Australia lacks the necessary infrastructure and regulatory authorities to cope with the $US200 billion-plus global electronic commerce marketplace, according to a management consultant.
KPMG management consulting partner Jim Walker said the key element missing in Australia was "a trust architecture" that could facilitate third party management and authentication of digital certificates necessary for electronic business transactions.
Speaking at the Australian Computer Society 1998 Electronic Commerce Symposium at Lorne in southern Victoria, Walker said Malaysia and Germany were leading the world in development of such an architecture. Both countries have established similar agencies charged with this responsibility, he said.
However, he said, Australia, the US, Britain and most of Europe and Asia were still working on it.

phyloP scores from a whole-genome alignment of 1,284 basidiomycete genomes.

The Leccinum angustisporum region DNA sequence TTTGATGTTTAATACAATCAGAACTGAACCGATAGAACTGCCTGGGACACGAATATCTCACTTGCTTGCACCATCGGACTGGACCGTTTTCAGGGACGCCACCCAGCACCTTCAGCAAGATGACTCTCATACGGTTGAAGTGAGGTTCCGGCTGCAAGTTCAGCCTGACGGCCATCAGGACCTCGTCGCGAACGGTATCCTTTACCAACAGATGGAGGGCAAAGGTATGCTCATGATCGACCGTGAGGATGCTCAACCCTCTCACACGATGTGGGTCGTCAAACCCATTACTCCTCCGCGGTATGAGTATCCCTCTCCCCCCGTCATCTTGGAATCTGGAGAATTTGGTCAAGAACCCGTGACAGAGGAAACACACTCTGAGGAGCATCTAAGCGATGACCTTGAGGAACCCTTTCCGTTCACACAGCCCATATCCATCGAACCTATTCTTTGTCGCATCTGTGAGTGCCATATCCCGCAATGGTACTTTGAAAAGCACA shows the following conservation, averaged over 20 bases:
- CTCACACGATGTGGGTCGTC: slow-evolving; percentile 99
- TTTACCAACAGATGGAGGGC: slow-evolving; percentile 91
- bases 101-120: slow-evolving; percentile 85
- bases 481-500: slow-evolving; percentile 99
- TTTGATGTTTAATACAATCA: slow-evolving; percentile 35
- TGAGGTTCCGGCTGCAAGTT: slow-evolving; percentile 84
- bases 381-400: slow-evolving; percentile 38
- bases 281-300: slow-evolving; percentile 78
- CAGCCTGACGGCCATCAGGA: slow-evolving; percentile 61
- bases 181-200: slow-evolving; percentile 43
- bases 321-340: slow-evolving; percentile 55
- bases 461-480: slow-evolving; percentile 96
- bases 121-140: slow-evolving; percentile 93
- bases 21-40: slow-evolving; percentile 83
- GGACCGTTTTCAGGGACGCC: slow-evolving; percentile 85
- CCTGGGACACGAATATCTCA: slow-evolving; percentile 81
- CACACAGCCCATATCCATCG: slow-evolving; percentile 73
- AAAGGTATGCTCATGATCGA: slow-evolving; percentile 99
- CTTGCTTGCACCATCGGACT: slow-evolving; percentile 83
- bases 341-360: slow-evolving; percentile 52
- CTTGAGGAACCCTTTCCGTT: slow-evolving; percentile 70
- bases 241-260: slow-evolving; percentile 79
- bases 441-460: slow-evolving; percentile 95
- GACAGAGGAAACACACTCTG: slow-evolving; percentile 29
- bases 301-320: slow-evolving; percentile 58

This stumbling block comes at the time, Walker said, when Australian companies are starting to shed their concern over security issues associated with electronic commerce.
But while the absence of a suitable framework for electronic commerce clearly has the potential to disadvantage businesses, the e-commerce solution providers themselves, particularly in the US, are in a critical condition.
Few organisations have been able to justify investment in e-commerce solutions largely due to fragile security and regulatory foundations.
A team of UN specialists based in Melbourne is currently working to develop an Australian certification authority, Walker said. By accessing what is to be called GTPnet, local companies will be able to trade with registered companies and access relevant information. However, certificates for global trust and security, necessary for high value dealings remain in the development stage.